Hummingbird moths are one of nature's delights and can be seen in daylight hours buzzing around many of the same nectar plants that real hummingbirds feed from. These tiny members of the Sphingidae family of moths -- most are less than 3.5 inches in length -- are often found in the United States and are a delight to watch. Two main American species include the hummingbird clearwing, Hemaris thysbe, and the white-lined sphinx moth, Hyles lineata.
Some have olive to golden-olive upper bodies and yellow backs with dark burgundy bellies. Their young pupate in cocoons spun at the soil surface. Attracting these interesting insects means planting nectar flowers to attract the adults, and feeder flowers for the young. The garden that results can create a delightful space in your yard.
Things You'll Need
- Plant food
- Nectar plants
- Feeder plants
Identify which plants that attract hummingbird moths will grow in your area by making a list of desired plants and either searching on the Web or by visiting your local garden center. Some ideas include lilac, beebalm, red clover, phlox, vetch and thistle to attract adults and Japanese honeysuckle, hawthorn and cherry or plum trees for the young to grow in.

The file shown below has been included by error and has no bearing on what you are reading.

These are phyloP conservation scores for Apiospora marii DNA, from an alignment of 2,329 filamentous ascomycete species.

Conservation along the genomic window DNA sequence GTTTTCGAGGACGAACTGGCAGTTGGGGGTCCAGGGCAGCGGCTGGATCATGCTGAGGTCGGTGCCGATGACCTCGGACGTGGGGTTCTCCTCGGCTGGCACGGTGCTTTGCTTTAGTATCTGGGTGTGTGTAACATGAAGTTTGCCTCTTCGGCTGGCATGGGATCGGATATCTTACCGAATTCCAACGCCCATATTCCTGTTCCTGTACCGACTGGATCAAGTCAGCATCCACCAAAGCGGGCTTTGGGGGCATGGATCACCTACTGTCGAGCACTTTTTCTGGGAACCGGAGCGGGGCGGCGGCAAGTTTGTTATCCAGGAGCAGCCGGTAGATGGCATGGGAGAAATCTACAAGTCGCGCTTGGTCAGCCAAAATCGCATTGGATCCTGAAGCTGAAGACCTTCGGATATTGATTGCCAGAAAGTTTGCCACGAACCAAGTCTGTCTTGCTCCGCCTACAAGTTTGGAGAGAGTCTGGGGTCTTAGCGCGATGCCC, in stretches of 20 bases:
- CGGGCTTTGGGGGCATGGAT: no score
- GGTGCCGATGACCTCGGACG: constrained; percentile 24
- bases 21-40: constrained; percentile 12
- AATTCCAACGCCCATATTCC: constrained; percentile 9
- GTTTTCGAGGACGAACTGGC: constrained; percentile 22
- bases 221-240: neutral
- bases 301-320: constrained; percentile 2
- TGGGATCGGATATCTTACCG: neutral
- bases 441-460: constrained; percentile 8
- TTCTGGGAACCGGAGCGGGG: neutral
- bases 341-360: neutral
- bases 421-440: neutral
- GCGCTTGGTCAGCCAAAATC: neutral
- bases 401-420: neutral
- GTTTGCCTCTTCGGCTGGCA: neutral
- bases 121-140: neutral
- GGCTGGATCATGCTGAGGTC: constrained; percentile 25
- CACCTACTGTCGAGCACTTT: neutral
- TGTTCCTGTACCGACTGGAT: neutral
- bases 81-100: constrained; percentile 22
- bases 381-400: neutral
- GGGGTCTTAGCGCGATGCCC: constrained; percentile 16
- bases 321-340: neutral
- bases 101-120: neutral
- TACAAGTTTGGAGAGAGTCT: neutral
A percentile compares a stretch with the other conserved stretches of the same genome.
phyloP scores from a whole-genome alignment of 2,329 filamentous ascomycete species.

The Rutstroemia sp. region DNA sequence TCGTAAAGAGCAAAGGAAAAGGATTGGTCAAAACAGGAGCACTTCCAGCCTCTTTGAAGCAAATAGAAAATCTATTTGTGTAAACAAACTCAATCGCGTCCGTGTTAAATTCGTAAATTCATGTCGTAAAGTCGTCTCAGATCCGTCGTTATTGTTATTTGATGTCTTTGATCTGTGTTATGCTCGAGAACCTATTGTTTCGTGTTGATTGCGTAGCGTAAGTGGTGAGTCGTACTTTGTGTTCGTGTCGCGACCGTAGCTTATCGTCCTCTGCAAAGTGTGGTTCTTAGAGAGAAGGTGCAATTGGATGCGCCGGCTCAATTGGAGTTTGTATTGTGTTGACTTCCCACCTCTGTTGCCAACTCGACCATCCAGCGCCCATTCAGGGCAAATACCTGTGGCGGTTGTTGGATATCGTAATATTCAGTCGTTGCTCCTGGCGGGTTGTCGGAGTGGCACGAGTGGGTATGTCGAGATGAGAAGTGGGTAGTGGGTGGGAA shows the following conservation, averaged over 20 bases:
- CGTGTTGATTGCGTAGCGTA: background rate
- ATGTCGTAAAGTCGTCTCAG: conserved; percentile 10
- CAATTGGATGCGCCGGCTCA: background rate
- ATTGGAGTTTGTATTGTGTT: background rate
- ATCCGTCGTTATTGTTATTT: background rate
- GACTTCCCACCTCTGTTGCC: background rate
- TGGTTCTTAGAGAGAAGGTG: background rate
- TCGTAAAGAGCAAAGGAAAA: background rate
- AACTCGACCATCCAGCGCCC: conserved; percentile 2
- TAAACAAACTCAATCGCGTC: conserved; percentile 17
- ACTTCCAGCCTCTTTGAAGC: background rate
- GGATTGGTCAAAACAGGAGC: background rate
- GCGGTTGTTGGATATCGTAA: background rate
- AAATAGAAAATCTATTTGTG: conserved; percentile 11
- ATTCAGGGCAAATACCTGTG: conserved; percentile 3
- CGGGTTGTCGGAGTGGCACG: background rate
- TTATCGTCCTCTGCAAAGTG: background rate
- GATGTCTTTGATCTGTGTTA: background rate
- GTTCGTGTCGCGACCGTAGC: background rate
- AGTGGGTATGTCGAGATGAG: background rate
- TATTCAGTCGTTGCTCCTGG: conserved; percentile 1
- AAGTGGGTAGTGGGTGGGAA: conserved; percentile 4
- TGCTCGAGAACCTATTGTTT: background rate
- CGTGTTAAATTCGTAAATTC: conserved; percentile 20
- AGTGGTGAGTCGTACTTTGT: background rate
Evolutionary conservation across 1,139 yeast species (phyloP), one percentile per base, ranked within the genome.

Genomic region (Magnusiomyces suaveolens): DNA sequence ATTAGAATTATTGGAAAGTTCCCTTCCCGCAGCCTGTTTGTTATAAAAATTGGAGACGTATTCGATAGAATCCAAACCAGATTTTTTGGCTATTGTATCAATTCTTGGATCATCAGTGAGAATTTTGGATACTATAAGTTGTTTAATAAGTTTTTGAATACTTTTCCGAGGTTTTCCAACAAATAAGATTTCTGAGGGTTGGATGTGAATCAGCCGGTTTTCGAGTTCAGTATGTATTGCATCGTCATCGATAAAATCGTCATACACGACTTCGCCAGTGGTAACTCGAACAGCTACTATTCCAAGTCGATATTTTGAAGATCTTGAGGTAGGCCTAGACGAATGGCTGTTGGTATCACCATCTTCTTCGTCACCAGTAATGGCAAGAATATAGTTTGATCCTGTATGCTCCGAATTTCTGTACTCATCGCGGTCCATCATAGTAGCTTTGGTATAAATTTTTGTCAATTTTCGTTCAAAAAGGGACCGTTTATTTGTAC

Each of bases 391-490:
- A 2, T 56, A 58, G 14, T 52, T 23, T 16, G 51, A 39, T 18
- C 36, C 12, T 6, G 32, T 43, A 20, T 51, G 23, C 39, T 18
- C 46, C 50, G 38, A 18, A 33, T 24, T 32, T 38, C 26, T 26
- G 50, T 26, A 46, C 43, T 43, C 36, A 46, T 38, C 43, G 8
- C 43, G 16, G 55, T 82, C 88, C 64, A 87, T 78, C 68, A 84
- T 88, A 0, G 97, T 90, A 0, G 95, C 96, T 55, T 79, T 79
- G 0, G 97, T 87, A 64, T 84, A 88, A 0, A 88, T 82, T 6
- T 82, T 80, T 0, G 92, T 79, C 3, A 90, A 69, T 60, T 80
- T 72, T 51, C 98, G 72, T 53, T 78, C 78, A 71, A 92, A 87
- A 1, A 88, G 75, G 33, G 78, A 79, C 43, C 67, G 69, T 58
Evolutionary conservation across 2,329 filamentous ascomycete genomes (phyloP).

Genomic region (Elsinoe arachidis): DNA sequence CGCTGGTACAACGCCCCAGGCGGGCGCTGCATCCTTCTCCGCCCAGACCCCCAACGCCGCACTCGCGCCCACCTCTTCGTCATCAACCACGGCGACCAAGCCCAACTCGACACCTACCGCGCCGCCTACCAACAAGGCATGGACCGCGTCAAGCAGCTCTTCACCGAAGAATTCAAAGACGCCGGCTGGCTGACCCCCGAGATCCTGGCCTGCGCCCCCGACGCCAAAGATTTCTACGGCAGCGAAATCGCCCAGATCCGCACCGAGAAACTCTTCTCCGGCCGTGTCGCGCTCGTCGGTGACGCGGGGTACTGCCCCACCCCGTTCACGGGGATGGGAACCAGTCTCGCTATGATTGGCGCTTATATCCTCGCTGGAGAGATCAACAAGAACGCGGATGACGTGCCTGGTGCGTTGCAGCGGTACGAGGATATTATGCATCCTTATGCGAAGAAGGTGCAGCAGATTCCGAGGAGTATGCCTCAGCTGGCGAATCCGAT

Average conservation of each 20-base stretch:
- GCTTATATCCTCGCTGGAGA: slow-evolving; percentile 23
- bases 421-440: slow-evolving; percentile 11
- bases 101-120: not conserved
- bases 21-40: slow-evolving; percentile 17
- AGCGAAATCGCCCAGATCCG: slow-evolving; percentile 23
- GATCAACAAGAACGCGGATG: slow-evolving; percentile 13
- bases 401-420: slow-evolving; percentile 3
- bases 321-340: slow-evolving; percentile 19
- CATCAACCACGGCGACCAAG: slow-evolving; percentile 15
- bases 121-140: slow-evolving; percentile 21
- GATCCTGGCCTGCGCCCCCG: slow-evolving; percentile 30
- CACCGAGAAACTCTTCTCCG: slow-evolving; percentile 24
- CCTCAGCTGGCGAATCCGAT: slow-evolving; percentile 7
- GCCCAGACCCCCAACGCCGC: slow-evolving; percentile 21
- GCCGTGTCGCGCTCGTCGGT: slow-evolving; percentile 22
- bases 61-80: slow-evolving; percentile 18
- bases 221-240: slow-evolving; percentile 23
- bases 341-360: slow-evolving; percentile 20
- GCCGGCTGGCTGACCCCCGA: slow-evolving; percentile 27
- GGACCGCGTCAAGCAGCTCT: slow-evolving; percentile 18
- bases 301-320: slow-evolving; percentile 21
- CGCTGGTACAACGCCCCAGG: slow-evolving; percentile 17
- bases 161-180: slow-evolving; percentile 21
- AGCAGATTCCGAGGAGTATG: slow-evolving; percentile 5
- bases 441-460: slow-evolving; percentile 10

Make a drawing of your intended garden, taking into consideration the growth habit of each plant on your list, and placing it accordingly -- remember to plant a mixture of plants that will both attract adult moths and feed their young.
Purchase your selections at your local garden store.
Churn up your garden site with a shovel or create a raised bed. The raised-bed method will require adding soil at least 10 inches deep.
Dig holes for each plant at least twice the size of the root ball. Add a bit of slow-release plant food before placing each plant into the hole and gently firming soil around it.
Thoroughly water-in the plants once placed in the soil by drenching the dirt around them.
Tips & Warnings
- When choosing suitable plants that will not only enhance your landscape but also attract the hummingbird moths, you need to consider your garden's location, amount of sun and type of soil you have. Establish a relationship with your local garden supply store so you can become educated about the specific requirements of your area that will affect plant species, planting schedule and garden site planning.
- Using herbicides and insecticides can kill your host plants and the animals that visit them.
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Plants & Flowers That Attract Butterflies & Hummingbirds
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